Vicky Pizzey, Grand Forks, letter: Vaccine complacency can killComplacency can be defined as a calm, secure and uninformed satisfaction with one’s decisions. But complacency among adults is not a luxury to be afforded when it comes to vaccines.
By: Vicky Pizzey ,
GRAND FORKS — Complacency can be defined as a calm, secure and uninformed satisfaction with one’s decisions. But complacency among adults is not a luxury to be afforded when it comes to vaccines.
Whooping cough or pertussis is a vaccine preventable disease. It’s very important for adults to learn about the pertussis vaccine and the consequences of choosing to not be vaccinated.
Vaccination is one of the most effective public health measures to prevent disease. But vaccination rates among adults remain low. According to the National Health Interview Survey’s 2009 report, fewer than 7 percent of U.S adults are current on their tetanus, diptheria and pertussis (Tdap) vaccine.
Plus, only 10 percent of persons with household contact with an infant are Tdap immunized.
Worldwide, pertussis still is a leading cause of vaccine-preventable deaths. How can this be when there has been a pertussis vaccine around since the 1940s?
The pertussis bacteria has not gone away. It lives only in humans and gains a foothold in unvaccinated or undervaccinated people. This provides an active and dangerous pool from which pertussis can spread, causing serious illness or endangering life — especially in infants, people with weakened immune systems and the elderly.
Despite being immunized previously, pertussis immunity wanes over time. As a result, the American Committee on Immunization Practices recommends all adults get one dose of the Tdap vaccine.
Pertussis is highly contagious, and transmission occurs when an infected person sneezes or coughs. The pertussis bacteria can live for up to a month on surfaces and can spread when a person touches the bacteria and then touches his or her eye, nose or mouth.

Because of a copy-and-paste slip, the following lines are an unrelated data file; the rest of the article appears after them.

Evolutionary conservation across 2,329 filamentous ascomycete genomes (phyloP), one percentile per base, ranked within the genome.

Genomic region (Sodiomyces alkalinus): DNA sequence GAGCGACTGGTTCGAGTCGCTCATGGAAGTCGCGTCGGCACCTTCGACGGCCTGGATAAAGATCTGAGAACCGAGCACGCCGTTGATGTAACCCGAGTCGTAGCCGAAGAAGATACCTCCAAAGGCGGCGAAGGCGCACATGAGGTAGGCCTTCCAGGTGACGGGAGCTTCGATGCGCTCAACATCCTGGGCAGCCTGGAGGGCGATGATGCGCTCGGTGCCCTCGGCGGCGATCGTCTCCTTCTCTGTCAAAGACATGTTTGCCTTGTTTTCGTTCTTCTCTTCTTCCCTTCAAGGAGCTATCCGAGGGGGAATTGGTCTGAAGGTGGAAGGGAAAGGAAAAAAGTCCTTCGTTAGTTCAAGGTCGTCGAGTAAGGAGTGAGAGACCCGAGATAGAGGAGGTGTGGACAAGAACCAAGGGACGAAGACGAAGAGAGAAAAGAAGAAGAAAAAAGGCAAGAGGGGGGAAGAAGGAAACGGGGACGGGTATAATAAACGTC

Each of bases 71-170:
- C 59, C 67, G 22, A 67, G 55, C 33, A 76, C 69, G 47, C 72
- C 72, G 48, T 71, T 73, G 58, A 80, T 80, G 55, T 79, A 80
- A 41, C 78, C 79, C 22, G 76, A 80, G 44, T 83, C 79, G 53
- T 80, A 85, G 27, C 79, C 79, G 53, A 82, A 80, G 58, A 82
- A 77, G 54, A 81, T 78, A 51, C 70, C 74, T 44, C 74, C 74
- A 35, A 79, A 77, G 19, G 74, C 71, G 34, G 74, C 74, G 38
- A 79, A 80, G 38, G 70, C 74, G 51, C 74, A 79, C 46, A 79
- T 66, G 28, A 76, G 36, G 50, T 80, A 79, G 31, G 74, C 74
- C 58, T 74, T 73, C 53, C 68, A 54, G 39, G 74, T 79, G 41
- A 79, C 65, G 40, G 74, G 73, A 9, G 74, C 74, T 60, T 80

And while symptoms in an adult may be mild, they can create a perfect storm for an infant. Consider the following: an excited grandparent with mild “cold like” symptoms, eagerly awaiting the arrival of a grandbaby, hears the news of the baby’s arrival and rushes off to hold and cuddle the new family member.
Sadly, the unwitting grandparent, while cuddling and gazing adoringly at the baby, passes pertussis on to the new infant. So, while the grandparent may never even realize that he or she had been sick with pertussis, the infant may very well end up seriously ill, hospitalized or even dying from the disease.
Infants have the highest risk for severe and life-threatening complications and death.
All adolescents and adults who have not recently been vaccinated for pertussis should get the Tdap vaccine. I urge Herald readers to give themselves and their loved ones a gift of health by getting vaccinated with the Tdap vaccine.
Pizzey is a graduate student in the family nurse practitioner program at UND.